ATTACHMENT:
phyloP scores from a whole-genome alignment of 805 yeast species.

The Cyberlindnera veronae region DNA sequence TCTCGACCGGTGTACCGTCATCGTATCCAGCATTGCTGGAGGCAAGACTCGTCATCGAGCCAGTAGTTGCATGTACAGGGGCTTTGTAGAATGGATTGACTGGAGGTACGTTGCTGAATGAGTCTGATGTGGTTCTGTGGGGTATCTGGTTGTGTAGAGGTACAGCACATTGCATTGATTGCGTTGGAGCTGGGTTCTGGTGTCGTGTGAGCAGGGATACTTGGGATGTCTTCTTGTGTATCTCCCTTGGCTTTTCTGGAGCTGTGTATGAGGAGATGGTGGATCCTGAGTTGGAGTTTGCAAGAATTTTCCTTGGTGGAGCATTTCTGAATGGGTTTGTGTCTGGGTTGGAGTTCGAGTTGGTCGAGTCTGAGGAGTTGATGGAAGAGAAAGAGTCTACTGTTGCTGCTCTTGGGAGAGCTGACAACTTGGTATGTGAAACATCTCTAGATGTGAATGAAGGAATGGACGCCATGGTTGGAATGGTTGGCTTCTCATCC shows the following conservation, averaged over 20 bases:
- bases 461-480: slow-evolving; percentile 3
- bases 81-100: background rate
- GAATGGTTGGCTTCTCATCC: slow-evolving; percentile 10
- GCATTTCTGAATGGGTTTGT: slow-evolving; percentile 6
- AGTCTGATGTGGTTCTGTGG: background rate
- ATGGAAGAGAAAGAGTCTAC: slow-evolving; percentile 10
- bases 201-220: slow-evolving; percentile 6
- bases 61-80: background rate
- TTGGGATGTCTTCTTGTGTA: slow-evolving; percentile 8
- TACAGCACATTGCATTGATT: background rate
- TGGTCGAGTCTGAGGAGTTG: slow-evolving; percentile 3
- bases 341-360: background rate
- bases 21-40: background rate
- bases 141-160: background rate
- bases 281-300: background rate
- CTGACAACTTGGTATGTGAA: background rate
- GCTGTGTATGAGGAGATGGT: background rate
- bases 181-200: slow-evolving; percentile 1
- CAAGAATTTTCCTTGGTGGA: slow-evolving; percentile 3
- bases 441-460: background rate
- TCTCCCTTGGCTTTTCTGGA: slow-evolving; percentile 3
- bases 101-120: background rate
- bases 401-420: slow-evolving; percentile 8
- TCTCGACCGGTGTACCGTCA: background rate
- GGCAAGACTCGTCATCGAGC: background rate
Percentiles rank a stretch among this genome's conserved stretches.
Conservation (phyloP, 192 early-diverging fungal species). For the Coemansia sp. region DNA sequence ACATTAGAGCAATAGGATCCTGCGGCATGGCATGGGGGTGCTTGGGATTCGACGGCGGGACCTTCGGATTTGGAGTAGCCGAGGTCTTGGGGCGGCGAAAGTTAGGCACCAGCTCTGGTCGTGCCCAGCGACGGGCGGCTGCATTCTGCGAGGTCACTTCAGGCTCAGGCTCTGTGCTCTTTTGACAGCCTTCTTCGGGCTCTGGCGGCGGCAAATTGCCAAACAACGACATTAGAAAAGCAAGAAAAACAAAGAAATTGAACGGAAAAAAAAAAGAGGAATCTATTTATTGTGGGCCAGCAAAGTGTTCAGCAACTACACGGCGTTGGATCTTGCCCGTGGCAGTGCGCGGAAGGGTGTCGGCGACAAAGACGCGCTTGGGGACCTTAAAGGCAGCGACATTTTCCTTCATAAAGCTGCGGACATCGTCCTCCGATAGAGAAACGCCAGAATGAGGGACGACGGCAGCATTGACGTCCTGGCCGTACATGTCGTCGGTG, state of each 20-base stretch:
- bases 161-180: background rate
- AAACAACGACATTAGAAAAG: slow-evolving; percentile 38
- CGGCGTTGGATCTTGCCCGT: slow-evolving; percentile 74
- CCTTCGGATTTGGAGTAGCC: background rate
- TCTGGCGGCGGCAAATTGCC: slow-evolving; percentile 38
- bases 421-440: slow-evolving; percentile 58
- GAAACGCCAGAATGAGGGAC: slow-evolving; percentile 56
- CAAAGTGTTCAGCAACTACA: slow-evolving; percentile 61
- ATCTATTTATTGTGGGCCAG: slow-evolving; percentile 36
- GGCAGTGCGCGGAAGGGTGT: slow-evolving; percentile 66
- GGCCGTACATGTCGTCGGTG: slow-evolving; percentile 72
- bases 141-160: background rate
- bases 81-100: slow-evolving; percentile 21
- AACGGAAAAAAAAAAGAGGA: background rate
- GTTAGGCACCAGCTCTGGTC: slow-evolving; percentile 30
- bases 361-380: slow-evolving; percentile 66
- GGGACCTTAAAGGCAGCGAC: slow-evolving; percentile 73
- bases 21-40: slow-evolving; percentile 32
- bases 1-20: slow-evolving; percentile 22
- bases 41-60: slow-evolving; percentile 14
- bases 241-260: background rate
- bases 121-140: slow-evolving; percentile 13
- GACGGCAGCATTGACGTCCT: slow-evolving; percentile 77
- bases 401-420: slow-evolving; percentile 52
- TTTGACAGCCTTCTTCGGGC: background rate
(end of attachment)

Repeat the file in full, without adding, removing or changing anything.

phyloP scores from a whole-genome alignment of 805 yeast species.

The Cyberlindnera veronae region DNA sequence TCTCGACCGGTGTACCGTCATCGTATCCAGCATTGCTGGAGGCAAGACTCGTCATCGAGCCAGTAGTTGCATGTACAGGGGCTTTGTAGAATGGATTGACTGGAGGTACGTTGCTGAATGAGTCTGATGTGGTTCTGTGGGGTATCTGGTTGTGTAGAGGTACAGCACATTGCATTGATTGCGTTGGAGCTGGGTTCTGGTGTCGTGTGAGCAGGGATACTTGGGATGTCTTCTTGTGTATCTCCCTTGGCTTTTCTGGAGCTGTGTATGAGGAGATGGTGGATCCTGAGTTGGAGTTTGCAAGAATTTTCCTTGGTGGAGCATTTCTGAATGGGTTTGTGTCTGGGTTGGAGTTCGAGTTGGTCGAGTCTGAGGAGTTGATGGAAGAGAAAGAGTCTACTGTTGCTGCTCTTGGGAGAGCTGACAACTTGGTATGTGAAACATCTCTAGATGTGAATGAAGGAATGGACGCCATGGTTGGAATGGTTGGCTTCTCATCC shows the following conservation, averaged over 20 bases:
- bases 461-480: slow-evolving; percentile 3
- bases 81-100: background rate
- GAATGGTTGGCTTCTCATCC: slow-evolving; percentile 10
- GCATTTCTGAATGGGTTTGT: slow-evolving; percentile 6
- AGTCTGATGTGGTTCTGTGG: background rate
- ATGGAAGAGAAAGAGTCTAC: slow-evolving; percentile 10
- bases 201-220: slow-evolving; percentile 6
- bases 61-80: background rate
- TTGGGATGTCTTCTTGTGTA: slow-evolving; percentile 8
- TACAGCACATTGCATTGATT: background rate
- TGGTCGAGTCTGAGGAGTTG: slow-evolving; percentile 3
- bases 341-360: background rate
- bases 21-40: background rate
- bases 141-160: background rate
- bases 281-300: background rate
- CTGACAACTTGGTATGTGAA: background rate
- GCTGTGTATGAGGAGATGGT: background rate
- bases 181-200: slow-evolving; percentile 1
- CAAGAATTTTCCTTGGTGGA: slow-evolving; percentile 3
- bases 441-460: background rate
- TCTCCCTTGGCTTTTCTGGA: slow-evolving; percentile 3
- bases 101-120: background rate
- bases 401-420: slow-evolving; percentile 8
- TCTCGACCGGTGTACCGTCA: background rate
- GGCAAGACTCGTCATCGAGC: background rate
Percentiles rank a stretch among this genome's conserved stretches.
Conservation (phyloP, 192 early-diverging fungal species). For the Coemansia sp. region DNA sequence ACATTAGAGCAATAGGATCCTGCGGCATGGCATGGGGGTGCTTGGGATTCGACGGCGGGACCTTCGGATTTGGAGTAGCCGAGGTCTTGGGGCGGCGAAAGTTAGGCACCAGCTCTGGTCGTGCCCAGCGACGGGCGGCTGCATTCTGCGAGGTCACTTCAGGCTCAGGCTCTGTGCTCTTTTGACAGCCTTCTTCGGGCTCTGGCGGCGGCAAATTGCCAAACAACGACATTAGAAAAGCAAGAAAAACAAAGAAATTGAACGGAAAAAAAAAAGAGGAATCTATTTATTGTGGGCCAGCAAAGTGTTCAGCAACTACACGGCGTTGGATCTTGCCCGTGGCAGTGCGCGGAAGGGTGTCGGCGACAAAGACGCGCTTGGGGACCTTAAAGGCAGCGACATTTTCCTTCATAAAGCTGCGGACATCGTCCTCCGATAGAGAAACGCCAGAATGAGGGACGACGGCAGCATTGACGTCCTGGCCGTACATGTCGTCGGTG, state of each 20-base stretch:
- bases 161-180: background rate
- AAACAACGACATTAGAAAAG: slow-evolving; percentile 38
- CGGCGTTGGATCTTGCCCGT: slow-evolving; percentile 74
- CCTTCGGATTTGGAGTAGCC: background rate
- TCTGGCGGCGGCAAATTGCC: slow-evolving; percentile 38
- bases 421-440: slow-evolving; percentile 58
- GAAACGCCAGAATGAGGGAC: slow-evolving; percentile 56
- CAAAGTGTTCAGCAACTACA: slow-evolving; percentile 61
- ATCTATTTATTGTGGGCCAG: slow-evolving; percentile 36
- GGCAGTGCGCGGAAGGGTGT: slow-evolving; percentile 66
- GGCCGTACATGTCGTCGGTG: slow-evolving; percentile 72
- bases 141-160: background rate
- bases 81-100: slow-evolving; percentile 21
- AACGGAAAAAAAAAAGAGGA: background rate
- GTTAGGCACCAGCTCTGGTC: slow-evolving; percentile 30
- bases 361-380: slow-evolving; percentile 66
- GGGACCTTAAAGGCAGCGAC: slow-evolving; percentile 73
- bases 21-40: slow-evolving; percentile 32
- bases 1-20: slow-evolving; percentile 22
- bases 41-60: slow-evolving; percentile 14
- bases 241-260: background rate
- bases 121-140: slow-evolving; percentile 13
- GACGGCAGCATTGACGTCCT: slow-evolving; percentile 77
- bases 401-420: slow-evolving; percentile 52
- TTTGACAGCCTTCTTCGGGC: background rate